Skip to main content

Mark A. Wolgin, MD, Orthopaedic Surgeon

Specialist (Fellowship Trained) in Spinal and Foot/Ankle Surgery, Albany, GA, Office Phone 229-883-4707

Home
About Me
Spine Anatomy
Spine Disorders
Non Surgical Treatments
Surgical Treatments
Pain Management
Foot/Ankle
General Orthopaedics
Carpal Tunnel Syndr
Cubital Tunnel Syndr
Knee
Obesity
Osteoarthritis
Osteoporosis
Shoulder
Trigger Finger
Trochanteric Bursitis
Smoking
Weight Loss
Frequently Asked Question
Patient Forms
Testimonials
Medical Economics
Insurance Denials
Contact Info
Site Map
Knee Illustrations
 
 
 
 
 
 
 
 
 
 
 
 
 
 
 
 
 
 
 
 
 
 
 
 
 
 
 
 
 
 
 
 
 
 
 
 
 
 
 
 
 
 
 
 
 
 
 
 
 
 
 
 
The meniscus cartilages, which are like shock absorbers between the round end of the femur (thigh bone) and the relatively flat top of the tibia (shin bone), can have tears of various shapes.
 
 
 
 
 
 
 
 
 
 
Meniscus Tears 
 
 
The tear can be shaped like a parrot beak, and you can imagine how this torn central portion can potentially get caught between the femur and tibia, causing a catching feeling, also sometimes with a clicking or popping sensation.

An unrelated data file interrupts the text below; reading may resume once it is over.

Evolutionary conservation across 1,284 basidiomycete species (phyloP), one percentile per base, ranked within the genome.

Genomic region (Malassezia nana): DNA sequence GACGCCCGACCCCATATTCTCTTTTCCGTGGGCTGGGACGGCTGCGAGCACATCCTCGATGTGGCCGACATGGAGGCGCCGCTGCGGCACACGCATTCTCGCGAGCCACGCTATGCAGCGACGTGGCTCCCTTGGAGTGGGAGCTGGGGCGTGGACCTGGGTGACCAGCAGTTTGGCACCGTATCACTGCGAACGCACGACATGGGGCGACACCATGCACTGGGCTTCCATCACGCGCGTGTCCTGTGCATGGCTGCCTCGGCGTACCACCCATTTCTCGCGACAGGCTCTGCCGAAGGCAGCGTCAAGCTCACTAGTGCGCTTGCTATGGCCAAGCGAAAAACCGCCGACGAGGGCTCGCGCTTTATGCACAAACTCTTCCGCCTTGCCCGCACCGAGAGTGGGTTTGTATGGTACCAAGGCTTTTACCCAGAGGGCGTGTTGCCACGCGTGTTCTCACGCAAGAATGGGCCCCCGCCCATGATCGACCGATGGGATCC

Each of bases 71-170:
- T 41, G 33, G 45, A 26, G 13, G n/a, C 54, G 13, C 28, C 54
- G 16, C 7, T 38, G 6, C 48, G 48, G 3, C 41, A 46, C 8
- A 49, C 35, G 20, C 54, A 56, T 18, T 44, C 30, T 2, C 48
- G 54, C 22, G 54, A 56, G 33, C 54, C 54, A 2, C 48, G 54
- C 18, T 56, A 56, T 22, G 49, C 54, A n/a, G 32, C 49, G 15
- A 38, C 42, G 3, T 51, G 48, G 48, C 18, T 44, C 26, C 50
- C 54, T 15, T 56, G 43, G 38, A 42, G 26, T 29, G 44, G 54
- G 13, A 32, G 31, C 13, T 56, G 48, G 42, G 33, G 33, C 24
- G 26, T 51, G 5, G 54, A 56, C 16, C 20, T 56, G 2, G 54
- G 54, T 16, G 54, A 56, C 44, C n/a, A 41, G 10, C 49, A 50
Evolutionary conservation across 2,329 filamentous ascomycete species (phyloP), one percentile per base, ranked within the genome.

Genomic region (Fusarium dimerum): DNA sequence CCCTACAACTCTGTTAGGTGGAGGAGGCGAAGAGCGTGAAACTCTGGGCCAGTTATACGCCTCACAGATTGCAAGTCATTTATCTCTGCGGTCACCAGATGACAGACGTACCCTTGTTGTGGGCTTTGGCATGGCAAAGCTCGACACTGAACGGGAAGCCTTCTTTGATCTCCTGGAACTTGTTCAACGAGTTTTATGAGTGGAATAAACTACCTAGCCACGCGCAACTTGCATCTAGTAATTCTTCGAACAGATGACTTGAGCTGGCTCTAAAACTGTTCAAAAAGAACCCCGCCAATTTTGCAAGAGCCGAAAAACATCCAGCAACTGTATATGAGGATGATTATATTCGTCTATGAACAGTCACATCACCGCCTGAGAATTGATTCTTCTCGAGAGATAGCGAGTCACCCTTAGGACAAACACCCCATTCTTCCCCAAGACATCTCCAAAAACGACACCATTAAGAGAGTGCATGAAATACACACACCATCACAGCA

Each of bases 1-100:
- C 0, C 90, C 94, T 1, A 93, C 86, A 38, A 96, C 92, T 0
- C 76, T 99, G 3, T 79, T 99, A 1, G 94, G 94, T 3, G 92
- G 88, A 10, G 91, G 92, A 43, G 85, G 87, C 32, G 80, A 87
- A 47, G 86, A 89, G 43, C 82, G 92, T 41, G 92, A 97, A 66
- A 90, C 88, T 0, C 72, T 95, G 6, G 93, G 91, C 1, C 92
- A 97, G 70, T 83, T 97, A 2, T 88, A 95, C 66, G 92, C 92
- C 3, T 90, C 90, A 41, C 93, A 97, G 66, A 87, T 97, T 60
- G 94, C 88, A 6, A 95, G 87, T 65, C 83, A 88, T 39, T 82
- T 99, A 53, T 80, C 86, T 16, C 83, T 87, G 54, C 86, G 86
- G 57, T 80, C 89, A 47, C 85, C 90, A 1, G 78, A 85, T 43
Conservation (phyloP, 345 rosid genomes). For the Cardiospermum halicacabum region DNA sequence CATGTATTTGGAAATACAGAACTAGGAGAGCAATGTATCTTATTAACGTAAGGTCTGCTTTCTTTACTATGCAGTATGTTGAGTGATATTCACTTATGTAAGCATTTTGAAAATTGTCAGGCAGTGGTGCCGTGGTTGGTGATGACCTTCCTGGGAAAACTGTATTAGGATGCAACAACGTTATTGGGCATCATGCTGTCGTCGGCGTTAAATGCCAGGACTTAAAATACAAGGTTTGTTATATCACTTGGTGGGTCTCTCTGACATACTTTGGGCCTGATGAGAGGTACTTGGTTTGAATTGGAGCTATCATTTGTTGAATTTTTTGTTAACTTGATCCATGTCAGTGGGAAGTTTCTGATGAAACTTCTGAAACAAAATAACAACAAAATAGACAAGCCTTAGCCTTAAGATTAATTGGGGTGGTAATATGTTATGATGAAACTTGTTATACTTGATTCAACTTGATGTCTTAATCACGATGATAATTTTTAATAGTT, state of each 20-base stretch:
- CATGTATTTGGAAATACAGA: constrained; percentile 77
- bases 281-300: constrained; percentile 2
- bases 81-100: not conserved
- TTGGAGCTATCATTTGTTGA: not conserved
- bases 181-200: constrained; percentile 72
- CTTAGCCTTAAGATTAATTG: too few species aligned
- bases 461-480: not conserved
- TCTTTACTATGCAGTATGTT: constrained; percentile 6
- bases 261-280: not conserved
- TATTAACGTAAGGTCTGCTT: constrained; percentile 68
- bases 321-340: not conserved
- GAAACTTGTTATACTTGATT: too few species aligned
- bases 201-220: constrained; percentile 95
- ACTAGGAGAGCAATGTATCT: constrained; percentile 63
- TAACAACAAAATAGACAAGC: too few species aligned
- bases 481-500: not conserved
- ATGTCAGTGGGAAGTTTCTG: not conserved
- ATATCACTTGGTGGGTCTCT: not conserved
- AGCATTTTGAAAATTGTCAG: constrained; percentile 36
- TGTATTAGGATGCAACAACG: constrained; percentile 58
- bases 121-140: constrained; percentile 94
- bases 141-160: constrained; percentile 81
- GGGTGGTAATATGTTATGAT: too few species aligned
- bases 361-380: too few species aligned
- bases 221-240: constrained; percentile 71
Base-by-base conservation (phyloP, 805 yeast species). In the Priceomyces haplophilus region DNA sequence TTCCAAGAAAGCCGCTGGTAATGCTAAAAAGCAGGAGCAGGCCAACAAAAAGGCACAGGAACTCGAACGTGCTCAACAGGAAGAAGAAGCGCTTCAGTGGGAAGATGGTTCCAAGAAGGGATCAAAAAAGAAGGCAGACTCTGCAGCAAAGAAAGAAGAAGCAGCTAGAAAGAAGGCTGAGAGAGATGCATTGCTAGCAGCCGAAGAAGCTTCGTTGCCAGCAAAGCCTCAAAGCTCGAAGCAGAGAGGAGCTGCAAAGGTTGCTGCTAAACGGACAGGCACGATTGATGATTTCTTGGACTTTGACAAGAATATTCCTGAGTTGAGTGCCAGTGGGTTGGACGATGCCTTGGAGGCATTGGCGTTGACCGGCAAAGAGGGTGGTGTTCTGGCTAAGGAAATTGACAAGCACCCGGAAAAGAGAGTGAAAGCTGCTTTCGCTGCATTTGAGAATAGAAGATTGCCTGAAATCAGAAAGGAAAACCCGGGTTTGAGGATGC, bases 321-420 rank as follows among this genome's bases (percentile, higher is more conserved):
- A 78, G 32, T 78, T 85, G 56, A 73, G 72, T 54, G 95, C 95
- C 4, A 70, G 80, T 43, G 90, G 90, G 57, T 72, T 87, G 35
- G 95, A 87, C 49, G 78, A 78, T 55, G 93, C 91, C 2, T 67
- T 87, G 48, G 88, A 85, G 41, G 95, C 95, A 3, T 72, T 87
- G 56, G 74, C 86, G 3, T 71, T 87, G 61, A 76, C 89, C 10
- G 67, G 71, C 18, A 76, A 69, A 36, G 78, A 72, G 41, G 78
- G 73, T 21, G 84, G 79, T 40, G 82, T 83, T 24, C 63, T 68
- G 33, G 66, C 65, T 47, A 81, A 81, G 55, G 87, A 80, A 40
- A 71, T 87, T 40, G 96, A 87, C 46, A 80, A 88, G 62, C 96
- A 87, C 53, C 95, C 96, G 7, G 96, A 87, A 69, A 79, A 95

This tear is called a radial tear, as it radiates out from a central point, like spokes from a wheel.
 
 
 
 
 
 
 
 
 
 
 
 
 
This tear is a vertical tear, through the substance of the meniscus.  When these types of tears are big, they can displace into the joint and are called bucket handle tears.  When these tears occur near the outer edge or periphery, they can often be repaired instead of taking out the torn part.
 
 
 
 
 
 
 
 
 
 
 
 
 
 
 
 
 
 
 
 
 
 
A variety of types of tears are shown here.
 
 
 
 
 
 
 
 
 
 
 
 
 
 
 
 
 
 
 
 
Examples of meniscus tears are shown in these MRI's of knee, side view, with torn meniscus in back of knee.  White fluid collection in front is called an effusion.
 
 
 
 
 
 
 
 
 
 
 
 
 
 
 
 
 
 
 
 
 
 
 
 
 
 
 
 
 
 
 
 
 
 
Knee ligaments (also called collateral ligaments) on the inner and outer side of the knee are shown here.